Jim Long; 10/10/12
Bugs Coming Inside for Winter
I’ve not been prying into persimmon seed to see if there are spoons, forks or knives yet, to determine the kind of winter we’ll have, but if the invasion of bugs into homes is any indication, we may have considerably more cold this winter. Of course it wouldn’t do any good for me to open persimmons and pry open the seed as there’s no over-all agreement whether a spoon means a winter of plenty, or that it means you’ll be digging out of snow. Or that a knife means a sharp, cutting winter, or one with plenty, like spreading butter on bread.
Flies have been hanging onto the screens ever since the few nights of near-freezing temperatures, darting in at every opportunity. The Korean ladybugs have been finding their way inside and crawling behind baseboards to hibernate. I even saw a television story this week about scorpions making their way into houses, although I’ve not seen any evidence of that.
The local television photos of the scorpions made them look like they were the size of a person’s hand, when in actuality our local scorpions are closer to the size of a garden spider. In Thailand where I visited some time back, people collect their native, giant hand-sized scorpions and deep-fry them for snacks. I’m not ready to do that, but if you do have garden pests invading the house, the spider sticky-traps do a pretty good job of catching all kinds of unwanted bugs.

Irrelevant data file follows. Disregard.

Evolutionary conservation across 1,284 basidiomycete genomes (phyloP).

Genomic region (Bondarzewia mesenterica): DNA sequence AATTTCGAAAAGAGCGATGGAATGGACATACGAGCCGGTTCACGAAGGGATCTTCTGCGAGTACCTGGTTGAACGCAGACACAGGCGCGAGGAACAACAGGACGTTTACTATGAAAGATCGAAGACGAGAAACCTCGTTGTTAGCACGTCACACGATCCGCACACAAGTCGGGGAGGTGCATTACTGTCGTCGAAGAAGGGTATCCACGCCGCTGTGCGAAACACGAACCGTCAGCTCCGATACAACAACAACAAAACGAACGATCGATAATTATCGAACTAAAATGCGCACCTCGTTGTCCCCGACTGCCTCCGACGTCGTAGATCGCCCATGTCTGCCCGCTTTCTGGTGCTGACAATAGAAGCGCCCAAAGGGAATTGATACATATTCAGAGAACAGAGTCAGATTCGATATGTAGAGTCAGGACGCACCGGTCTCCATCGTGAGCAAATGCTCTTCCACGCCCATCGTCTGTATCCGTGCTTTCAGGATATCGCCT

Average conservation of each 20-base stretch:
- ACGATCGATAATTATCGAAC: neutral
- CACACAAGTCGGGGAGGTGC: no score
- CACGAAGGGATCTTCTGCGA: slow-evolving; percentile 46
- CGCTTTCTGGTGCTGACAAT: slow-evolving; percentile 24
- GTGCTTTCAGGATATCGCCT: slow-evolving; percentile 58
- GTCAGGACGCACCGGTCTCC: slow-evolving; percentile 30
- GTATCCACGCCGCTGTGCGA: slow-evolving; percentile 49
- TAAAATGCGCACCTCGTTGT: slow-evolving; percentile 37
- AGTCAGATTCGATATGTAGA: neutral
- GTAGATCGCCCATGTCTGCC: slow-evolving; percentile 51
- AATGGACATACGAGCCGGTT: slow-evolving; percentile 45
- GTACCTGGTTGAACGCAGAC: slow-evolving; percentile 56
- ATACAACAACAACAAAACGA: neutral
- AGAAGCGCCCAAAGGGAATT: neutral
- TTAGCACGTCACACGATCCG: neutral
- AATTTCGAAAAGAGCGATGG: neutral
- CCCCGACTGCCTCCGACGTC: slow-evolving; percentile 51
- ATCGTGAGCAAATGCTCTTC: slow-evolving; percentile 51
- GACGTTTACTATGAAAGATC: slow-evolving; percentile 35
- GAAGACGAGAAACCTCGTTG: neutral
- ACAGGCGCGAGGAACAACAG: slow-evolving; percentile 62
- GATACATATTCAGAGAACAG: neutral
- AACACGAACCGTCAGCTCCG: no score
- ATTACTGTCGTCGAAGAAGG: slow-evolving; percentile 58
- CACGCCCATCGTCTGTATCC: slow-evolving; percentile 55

As far as the garden is concerned, October is a perfect time to clean up old dead plants and burn or dispose of them. Clean-up is especially important for tomato plants. Any of the tomato diseases you may have had to fight with this season, are likely still present in the dead tomato plants. They should be removed from the growing area and either burned or put in the trash and not left in the garden.
Now’s a good time, as well, to till the garden soil. Turning it over exposes grubs and insect pests’ eggs, allowing birds to eat the insects. Another tilling in mid-winter is a good idea, too, turning the soil over again to expose things like grasshopper eggs so they will freeze and not hatch so many next year.
Cover crops such as winter barley and annual vetch can still be planted. Buckwheat, which is a good nitrogen-fixing crop, does better if it’s planted earlier and has a good foothold before cold weather hits. Such kinds of cover crops are usually left until early spring then turned under to allow the material to decompose and add nutrients to the soil. That early tilling also accomplishes turning up insect eggs and exposing them to cold weather and birds.
Visit my garden adventures blog, too. http://jimlongsgarden.blogspot.com